There are four things that will determine the quality of sheets. Let's take a moment to look at all four.
First, and this is what most people concentrate on, is thread count. Thread count will tell you how tightly woven the sheet is as long as they are being truthful. There is no standard for thread count, except it is the total amount of threads in a one inch square of the fabric. Some manufactures define thread as all the ply's in the yarn that makes the sheet. If he uses 6 ply yarn, and has 100 yarns then he claims he has 600 thread count sheets. Most people if they looked at the sheet would see 100 thread count. Then there is the physics of space. There is only one square inch, there is a maximum number of threads that will fit. In most cases that is a maximum of just under 600 thread count. That tells us that anyone who has a higher count is fudging. Or maybe worse, using a thinner thread than would be best for the sheet. Any time someone stresses the thread count, they are either lazy, or that is their sheet claim to fame. Buy from better stores, and know that most are competitively priced for the quality of their sheets, in other words you get what you pay for.
Second is the material that makes the sheets. There are cottons, wools, synthetics like polyester and blended. Depending on what you want out of the sheet the type of material is important. Some of the best cottons in the world are grown in Egypt. But not all Egyptian cotton is necessarily the same varietal. Like anything else, there are quality strains and lesser strains. The same cotton grown in the US may be branded as Supima. Supima is a self regulating association that makes sure the cotton is pima quality. Always look for this key word when shopping cotton sheets: Long Staple. The staple is the length of individual fibers, and the longer the fiber the less likely it will pill. The natural fibers like cotton or wool will allow more breathability in the sheets and help make the surface a little less warm. Synthetics will perform the best coming out of the dryer with less wrinkles.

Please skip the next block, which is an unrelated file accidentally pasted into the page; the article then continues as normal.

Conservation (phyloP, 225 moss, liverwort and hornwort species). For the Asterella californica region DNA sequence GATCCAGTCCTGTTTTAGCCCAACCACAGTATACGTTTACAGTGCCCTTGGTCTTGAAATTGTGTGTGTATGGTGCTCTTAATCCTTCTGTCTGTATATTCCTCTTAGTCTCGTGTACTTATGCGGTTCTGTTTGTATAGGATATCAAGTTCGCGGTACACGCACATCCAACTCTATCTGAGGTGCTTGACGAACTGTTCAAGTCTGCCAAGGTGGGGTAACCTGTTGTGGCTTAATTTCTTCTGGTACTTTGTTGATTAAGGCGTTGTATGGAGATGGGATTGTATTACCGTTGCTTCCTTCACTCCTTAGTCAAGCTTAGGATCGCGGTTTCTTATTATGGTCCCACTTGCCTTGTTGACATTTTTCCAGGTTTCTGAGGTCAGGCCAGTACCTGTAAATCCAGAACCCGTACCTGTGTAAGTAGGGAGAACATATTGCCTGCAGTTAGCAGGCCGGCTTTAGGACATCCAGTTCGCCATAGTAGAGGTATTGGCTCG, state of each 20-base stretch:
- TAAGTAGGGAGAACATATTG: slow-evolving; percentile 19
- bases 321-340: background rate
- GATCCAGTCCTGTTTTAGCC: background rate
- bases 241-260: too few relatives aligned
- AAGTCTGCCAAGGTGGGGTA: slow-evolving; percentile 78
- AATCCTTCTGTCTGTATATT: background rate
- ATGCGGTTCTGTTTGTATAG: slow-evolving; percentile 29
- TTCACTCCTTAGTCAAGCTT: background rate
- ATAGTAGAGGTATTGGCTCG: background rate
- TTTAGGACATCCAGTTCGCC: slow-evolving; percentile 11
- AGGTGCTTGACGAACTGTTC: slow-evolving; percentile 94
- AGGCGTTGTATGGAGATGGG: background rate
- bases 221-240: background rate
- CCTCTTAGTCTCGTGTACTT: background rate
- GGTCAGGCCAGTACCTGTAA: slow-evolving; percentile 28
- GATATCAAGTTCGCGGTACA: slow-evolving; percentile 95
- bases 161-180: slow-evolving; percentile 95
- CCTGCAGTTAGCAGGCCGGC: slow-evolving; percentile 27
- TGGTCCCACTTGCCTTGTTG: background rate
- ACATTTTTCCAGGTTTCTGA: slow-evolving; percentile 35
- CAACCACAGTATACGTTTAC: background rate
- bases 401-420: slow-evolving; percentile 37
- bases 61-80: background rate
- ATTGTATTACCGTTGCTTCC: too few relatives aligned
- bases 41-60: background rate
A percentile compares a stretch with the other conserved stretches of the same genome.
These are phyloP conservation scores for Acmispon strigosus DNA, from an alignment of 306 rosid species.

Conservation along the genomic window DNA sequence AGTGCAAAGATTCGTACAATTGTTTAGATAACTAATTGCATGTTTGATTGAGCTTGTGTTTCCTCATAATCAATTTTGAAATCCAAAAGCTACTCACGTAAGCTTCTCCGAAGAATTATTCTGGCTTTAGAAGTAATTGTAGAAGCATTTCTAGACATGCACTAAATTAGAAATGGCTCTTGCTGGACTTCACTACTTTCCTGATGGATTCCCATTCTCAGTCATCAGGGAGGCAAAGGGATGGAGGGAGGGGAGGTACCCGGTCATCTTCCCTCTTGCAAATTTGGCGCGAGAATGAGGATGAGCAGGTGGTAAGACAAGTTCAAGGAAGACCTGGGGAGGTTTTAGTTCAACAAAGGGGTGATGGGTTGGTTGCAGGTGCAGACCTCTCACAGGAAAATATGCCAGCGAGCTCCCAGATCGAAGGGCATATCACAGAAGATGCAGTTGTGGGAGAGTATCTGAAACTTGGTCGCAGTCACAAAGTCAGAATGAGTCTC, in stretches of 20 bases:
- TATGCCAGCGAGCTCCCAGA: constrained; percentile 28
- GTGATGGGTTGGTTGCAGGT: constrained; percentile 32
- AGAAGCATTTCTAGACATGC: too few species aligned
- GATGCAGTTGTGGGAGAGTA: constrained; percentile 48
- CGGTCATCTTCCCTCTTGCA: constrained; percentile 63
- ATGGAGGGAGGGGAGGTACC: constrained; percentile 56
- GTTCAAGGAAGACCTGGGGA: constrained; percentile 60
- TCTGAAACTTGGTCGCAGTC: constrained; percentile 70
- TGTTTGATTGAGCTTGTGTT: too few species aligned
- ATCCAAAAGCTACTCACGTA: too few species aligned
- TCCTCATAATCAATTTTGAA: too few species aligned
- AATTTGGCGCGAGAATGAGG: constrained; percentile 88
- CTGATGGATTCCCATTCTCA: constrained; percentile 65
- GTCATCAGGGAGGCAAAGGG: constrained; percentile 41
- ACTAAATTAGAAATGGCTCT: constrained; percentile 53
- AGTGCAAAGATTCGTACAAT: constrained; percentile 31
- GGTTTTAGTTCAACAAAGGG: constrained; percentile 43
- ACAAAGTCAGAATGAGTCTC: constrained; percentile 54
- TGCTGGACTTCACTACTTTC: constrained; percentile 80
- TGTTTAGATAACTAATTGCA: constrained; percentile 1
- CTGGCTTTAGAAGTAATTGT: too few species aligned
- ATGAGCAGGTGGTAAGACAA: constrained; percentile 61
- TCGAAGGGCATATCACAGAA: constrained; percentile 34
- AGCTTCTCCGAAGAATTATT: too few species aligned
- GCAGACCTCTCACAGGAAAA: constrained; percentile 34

Next is the weave pattern of the fabric. In sheets, the two most popular are sateen and percale. Each weave imparts different qualities into the sheet material. Sateen is the softest weave, but it is also the worse to come out of the dryer. There is something to be said for the feel of the sateen weave! Percale is a stiffer weave, less wrinkles and more crisp feel on the bed. Mostly the weave is just personal preference, one is not better than the other. When you find sheets that feel good to you, make note of the weave.
Lastly, it is the over all feel and durability of the sheets. Assuming we found the best cotton, it is important how we feel as we lay on them. Most of the time, better quality translates into better feel. When you find a brand that feels good, go back to it over and over, unless they disappoint you. Only time will tell durability, and how we maintain the sheets will impact the durability. Most people will wash their sheets about once per week. Sheets should be washed separately from other items to avoid pilling. If you want, an iron can make them nice and smooth. Keep in mind that some weavers treat their fabric with enhancers that will wash out after a few washes.
Hope that helps, to recap the four things to look for in sheets is: Thread Count, Weave pattern, Material, and feel. With the internet there are many resources available from consumer reviews, to the BBB, to consumer organizations. Use them and find a great sheet! That way you will...